“There were no findings of responsibility and thus no sanctions imposed in the category of sexual assault: nonconsensual intercourse,” the report stated.

New York University will report all violent felonies to police without a student’s consent — except sexual assault. If a student wishes to report a sexual assault to police, NYU will connect the student to an NYPD liaison who will walk the student through the process.

“This is a very personal decision and students know that alcohol can be involved and that a criminal case can be prolonged,” said Mary Signor, NYU’s Title IX officer. “These issues are highly sensitive and truly complicated.”

Flawed crime logs

Hailey said she met her dean at least twice over several weeks after she reported the assault.  

According to official school documents, she and her alleged rapist received no-contact orders from the dean. But the student kept his job as a campus tour guide.

“He would bring tours through my building every week. I’m like, ‘You can’t get this guy out of my building?’” she said. “I have to be out of my dorm or staying in my dorm in these hours because I know he’s giving a tour right through my floor.”

When reached by telephone, Hailey’s alleged attacker said he wouldn’t comment on the allegations but confirmed he gave tours for prospective students and their parents.

After a monthlong investigation, Fordham told Hailey they couldn’t prove she was raped.

“The reports and the information gathered in the investigation were not sufficient to hold the student responsible for violation of Fordham University’s policy on sexual offenses at this time,” assistant vice president and dean of students Christopher Rodgers said in his decision letter, dated March 21, 2013. An appeals committee upheld his decision two months later.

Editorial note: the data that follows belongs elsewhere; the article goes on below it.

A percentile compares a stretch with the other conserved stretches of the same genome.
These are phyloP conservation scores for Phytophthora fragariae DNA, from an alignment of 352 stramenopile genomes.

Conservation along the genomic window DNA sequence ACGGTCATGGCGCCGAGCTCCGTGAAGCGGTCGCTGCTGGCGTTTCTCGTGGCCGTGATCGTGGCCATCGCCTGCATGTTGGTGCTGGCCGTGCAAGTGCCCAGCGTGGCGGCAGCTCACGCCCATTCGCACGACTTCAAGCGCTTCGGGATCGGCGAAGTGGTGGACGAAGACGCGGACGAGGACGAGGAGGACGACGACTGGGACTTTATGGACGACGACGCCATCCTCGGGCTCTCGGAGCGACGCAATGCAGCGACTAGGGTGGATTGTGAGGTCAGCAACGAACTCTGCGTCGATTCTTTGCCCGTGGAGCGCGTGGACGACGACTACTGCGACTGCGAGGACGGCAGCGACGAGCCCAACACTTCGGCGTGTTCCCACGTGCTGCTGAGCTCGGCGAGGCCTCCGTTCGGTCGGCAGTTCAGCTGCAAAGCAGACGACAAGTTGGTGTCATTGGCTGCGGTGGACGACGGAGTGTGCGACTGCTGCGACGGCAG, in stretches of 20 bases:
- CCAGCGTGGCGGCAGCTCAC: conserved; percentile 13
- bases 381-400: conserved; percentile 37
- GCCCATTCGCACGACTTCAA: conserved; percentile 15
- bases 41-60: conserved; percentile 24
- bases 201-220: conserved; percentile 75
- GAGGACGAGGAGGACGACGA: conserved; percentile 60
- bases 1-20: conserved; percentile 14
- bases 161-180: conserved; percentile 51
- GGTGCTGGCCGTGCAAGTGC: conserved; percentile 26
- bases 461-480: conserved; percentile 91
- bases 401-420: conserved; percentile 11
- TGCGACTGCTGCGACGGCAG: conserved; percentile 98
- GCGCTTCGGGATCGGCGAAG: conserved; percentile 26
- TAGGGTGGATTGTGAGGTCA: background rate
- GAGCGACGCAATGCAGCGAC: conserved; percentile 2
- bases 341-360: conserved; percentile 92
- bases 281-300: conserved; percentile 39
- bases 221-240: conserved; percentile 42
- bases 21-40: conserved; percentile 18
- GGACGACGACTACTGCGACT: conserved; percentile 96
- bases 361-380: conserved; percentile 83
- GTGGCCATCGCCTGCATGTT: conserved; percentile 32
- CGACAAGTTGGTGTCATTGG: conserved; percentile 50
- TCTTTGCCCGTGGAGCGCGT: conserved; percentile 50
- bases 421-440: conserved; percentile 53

In an email, he said the school isn’t allowed to comment on specific cases.

Despite an appeals committee closing Hailey’s case in May 2013, it was one of 25 cases still listed as active on Fordham crime logs as of October 2014. As of January 2015, it was listed as being referred to the school’s administration for review.

A woman walks through the Fordham Heights neighborhood of the Bronx in New York. Fordham University reported 62 sexual assaults during the four years reviewed by Al Jazeera America. Eleven of those cases were transferred to NYPD or resulted in an arrest.
Andrew Burton / Getty Images

Data compiled from the 15 college campuses show 35 percent of sexual offense complaints are listed as open or under investigation.

New York University, which has 21 open forcible and nonforcible sexual assault cases on its crime logs, said it changed its policy to update crime logs systematically when the school changed its public safety management in early 2014.

“It is our current practice to annotate cases with a final disposition when it is known,” said public affairs director Philip Lentz. “When investigative efforts have been exhausted and there are no leads to contribute to case resolution, a case is annotated as closed pending further information. This was not always done in the past, but it is our policy now and will continue to be, going forward.”

Pace University’s website indicates no sexual assaults were recorded at its New York City campus from 2011 to 2013, but the school refused to provide Al Jazeera America access to its crime logs, despite numerous requests. 

Schools are required to make this information accessible to any member of the public, including the media, according to the U.S. Department of Education’s Handbook for Campus Safety and Security Reporting. A department representative said schools that don’t comply with these regulations may be fined up to $35,000.

Missing reports

Two NYU students’ complaints were reported to school officials but do not appear on the books. 

Emily (whose name has been changed) said she was sexually assaulted during an NYU study abroad program in Buenos Aires in August 2014. Her alleged attacker was not affiliated with NYU. 

“Some Argentinian woman found me crying on a streetcorner because I don’t speak Spanish and I was very lost and didn’t know how to get home,” she said.